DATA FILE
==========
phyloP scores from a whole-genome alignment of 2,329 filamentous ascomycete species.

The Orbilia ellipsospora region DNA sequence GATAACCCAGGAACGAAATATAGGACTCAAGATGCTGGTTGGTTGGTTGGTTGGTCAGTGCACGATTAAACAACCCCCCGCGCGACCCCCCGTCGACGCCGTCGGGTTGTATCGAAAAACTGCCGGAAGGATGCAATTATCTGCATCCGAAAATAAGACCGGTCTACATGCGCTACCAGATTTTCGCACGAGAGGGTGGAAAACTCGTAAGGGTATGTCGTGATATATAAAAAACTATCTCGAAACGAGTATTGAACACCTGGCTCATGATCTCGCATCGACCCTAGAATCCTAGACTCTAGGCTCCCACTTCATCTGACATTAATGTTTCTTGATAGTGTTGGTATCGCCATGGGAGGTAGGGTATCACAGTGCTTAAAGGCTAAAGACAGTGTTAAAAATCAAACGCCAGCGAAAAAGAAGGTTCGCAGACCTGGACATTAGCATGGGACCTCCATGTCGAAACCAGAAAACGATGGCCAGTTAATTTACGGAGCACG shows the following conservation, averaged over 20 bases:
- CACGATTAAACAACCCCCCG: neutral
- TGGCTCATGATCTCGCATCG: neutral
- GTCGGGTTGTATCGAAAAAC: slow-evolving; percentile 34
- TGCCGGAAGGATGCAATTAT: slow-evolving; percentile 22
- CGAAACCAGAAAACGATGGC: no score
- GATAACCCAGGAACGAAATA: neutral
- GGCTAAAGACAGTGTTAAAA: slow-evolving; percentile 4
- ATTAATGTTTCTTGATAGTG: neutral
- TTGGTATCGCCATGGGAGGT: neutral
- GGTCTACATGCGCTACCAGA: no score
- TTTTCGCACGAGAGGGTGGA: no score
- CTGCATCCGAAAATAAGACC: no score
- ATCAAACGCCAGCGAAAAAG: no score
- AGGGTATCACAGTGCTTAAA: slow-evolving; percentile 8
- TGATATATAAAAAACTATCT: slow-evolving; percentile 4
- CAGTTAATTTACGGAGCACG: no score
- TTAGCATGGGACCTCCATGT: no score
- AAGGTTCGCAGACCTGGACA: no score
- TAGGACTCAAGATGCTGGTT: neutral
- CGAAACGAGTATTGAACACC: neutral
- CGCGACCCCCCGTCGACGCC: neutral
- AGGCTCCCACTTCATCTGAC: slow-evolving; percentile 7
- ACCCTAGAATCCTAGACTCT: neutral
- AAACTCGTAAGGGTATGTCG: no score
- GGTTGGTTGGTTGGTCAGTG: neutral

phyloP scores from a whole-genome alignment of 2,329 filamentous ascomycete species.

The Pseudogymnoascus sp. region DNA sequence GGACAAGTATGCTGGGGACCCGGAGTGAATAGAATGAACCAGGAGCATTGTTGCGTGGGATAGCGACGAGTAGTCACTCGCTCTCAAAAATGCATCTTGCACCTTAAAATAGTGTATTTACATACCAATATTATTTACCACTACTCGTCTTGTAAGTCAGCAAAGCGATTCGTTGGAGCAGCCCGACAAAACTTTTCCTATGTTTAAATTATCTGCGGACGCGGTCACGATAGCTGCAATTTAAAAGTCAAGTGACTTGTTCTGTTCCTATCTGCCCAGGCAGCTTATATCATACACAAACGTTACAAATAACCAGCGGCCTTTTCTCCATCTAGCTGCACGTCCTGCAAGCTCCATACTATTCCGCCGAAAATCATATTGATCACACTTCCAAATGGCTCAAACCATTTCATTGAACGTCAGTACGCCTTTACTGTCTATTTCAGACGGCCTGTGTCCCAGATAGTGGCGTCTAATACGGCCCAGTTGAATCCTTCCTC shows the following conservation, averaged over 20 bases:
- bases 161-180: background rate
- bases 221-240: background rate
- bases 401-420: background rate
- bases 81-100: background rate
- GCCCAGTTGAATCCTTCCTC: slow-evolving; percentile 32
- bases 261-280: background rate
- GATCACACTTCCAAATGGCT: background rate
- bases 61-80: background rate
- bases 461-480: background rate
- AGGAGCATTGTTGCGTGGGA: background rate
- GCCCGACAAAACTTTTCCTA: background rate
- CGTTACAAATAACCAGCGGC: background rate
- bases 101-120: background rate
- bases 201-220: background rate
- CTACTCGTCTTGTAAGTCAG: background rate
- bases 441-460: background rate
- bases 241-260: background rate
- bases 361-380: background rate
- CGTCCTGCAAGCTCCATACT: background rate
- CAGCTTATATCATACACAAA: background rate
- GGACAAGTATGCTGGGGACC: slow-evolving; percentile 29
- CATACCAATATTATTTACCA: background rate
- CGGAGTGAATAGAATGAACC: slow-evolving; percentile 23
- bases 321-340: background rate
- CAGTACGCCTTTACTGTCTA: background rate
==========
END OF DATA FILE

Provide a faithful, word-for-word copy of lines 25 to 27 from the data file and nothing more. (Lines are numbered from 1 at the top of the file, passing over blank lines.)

- ACCCTAGAATCCTAGACTCT: neutral
- AAACTCGTAAGGGTATGTCG: no score
- GGTTGGTTGGTTGGTCAGTG: neutral